The Dell UltraSharp 1702FP provides plenty of tools for
fine-tuning the unit's image, including on-screen controls to adjust horizontal
and vertical size, the clock, and the phase (although these adjustments are not
needed with a digital video signal, so they're available only when using the
analog interface). To prevent inadvertent changes to the monitor's settings,
the on-screen display can be locked, which may be useful to IS managers or
parents hoping to minimize meddling by inexperienced users.
This model's image-quality scores improved a bit when we retested
it for our May 2003
Top 10 17-Inch LCD Monitors. In our revised tests, it
earned the second-highest scores for graphics quality. Using the unit's digital
video input, the monitor produced lively colors on photo test screens, with
bright hues and sharp details. A Web page revealed subtle shades of color on
Another noteworthy change: Its price plunged from $800 to $549.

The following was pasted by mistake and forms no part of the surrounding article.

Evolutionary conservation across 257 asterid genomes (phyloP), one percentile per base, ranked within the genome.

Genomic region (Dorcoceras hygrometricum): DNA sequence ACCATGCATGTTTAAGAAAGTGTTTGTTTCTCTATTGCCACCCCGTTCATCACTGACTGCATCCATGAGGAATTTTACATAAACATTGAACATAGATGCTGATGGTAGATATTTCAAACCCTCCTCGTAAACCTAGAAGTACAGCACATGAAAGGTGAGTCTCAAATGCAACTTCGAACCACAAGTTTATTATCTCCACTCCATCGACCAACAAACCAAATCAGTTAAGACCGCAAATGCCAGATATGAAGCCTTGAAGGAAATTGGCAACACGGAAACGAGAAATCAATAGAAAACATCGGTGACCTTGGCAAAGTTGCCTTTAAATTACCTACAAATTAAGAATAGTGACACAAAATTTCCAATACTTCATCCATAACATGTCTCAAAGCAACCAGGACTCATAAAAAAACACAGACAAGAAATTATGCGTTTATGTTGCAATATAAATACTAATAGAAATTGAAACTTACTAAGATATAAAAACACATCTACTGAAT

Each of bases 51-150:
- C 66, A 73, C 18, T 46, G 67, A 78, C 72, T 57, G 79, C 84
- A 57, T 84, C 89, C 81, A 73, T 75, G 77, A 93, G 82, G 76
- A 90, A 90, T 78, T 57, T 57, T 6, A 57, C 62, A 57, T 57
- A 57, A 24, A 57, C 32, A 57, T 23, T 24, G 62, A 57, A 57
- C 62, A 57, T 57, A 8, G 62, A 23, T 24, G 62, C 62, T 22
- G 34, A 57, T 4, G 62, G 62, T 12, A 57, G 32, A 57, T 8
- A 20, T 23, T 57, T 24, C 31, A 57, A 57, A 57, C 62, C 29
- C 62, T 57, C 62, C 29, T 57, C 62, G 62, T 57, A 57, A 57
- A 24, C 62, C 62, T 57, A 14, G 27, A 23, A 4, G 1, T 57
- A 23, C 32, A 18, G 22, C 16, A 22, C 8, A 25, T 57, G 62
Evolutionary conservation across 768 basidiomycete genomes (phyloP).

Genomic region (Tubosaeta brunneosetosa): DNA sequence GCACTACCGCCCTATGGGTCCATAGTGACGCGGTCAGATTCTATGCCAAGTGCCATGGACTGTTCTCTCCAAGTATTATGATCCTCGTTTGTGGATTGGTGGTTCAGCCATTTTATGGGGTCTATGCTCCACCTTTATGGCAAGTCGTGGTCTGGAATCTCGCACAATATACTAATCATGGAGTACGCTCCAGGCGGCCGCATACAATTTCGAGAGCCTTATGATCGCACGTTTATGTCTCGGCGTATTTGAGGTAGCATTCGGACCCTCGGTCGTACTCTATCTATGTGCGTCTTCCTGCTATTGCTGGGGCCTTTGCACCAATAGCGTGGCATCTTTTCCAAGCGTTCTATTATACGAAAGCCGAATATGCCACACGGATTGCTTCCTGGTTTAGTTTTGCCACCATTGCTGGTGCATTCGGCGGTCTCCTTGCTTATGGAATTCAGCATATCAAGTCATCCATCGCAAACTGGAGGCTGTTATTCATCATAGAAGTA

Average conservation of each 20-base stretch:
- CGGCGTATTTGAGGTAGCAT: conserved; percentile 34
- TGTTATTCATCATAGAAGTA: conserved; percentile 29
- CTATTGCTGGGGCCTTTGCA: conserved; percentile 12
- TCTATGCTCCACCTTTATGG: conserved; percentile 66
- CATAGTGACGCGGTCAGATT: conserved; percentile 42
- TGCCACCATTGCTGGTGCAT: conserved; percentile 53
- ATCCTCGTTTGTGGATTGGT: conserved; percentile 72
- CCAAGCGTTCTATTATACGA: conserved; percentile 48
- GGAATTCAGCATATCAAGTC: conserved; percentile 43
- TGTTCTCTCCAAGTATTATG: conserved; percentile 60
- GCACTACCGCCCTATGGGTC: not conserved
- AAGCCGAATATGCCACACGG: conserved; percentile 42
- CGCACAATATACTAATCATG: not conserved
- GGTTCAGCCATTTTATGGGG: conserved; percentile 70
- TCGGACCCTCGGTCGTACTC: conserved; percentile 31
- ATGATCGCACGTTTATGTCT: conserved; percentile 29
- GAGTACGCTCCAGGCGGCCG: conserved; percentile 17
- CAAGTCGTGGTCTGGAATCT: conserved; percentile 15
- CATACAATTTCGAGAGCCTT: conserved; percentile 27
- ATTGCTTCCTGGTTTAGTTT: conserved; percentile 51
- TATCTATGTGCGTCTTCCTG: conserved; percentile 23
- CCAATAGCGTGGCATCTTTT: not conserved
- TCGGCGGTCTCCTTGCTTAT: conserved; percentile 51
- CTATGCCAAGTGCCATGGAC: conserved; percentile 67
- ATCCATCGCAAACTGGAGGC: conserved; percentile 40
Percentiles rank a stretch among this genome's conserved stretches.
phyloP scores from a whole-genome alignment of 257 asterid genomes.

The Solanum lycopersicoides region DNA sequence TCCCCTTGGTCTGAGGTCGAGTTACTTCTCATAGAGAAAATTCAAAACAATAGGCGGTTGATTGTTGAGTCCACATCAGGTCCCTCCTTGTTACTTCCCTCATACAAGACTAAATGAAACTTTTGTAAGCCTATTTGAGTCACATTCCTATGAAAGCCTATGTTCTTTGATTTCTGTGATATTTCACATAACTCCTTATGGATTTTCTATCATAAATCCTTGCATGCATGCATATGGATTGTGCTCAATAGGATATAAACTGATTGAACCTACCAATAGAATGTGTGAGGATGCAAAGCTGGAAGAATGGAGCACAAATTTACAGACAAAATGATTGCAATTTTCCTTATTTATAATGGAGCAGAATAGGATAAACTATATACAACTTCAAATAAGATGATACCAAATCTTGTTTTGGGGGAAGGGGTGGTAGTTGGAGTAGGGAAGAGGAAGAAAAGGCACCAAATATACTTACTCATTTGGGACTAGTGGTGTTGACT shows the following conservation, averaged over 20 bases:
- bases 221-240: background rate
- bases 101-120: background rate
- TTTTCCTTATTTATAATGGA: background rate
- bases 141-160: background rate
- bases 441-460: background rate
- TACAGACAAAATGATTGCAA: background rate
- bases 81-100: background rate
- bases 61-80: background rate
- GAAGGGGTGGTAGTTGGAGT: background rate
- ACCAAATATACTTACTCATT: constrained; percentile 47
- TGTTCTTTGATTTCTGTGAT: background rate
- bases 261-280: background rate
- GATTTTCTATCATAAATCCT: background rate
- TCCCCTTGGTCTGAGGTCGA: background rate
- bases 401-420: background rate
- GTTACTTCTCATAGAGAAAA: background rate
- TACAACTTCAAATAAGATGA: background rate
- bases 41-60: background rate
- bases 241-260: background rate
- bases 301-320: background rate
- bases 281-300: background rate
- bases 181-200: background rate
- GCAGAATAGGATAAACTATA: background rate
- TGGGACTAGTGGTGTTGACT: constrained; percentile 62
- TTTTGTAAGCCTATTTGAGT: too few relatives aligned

Other panels we retested for May also enjoyed price drops, but the 1702FP
decreased the most.Though vibrant colors helped its overall image rating, the
display's text quality scores were just average (but because it's an LCD, the
unit is still quite good for text documents). Nevertheless, it ranked in the
middle of the pack on most test screens. We saw crisper and smoother text on
both the Samsung SyncMaster 172B and the Eizo Nanao FlexScan L565.
Like most other models, the UltraSharp 1702FP has a Kensington
lock slot. Its gunmetal-gray case and rounded-edge styling match Dell's current
OptiPlex and Dimension PC lines.
Dell's printed documentation is in line with what other large
companies provide. The multilanguage manual that arrived with our test unit
covered the basics, but lacked the detailed instructions we've seen with other
manuals; however, you can find extensive information on the included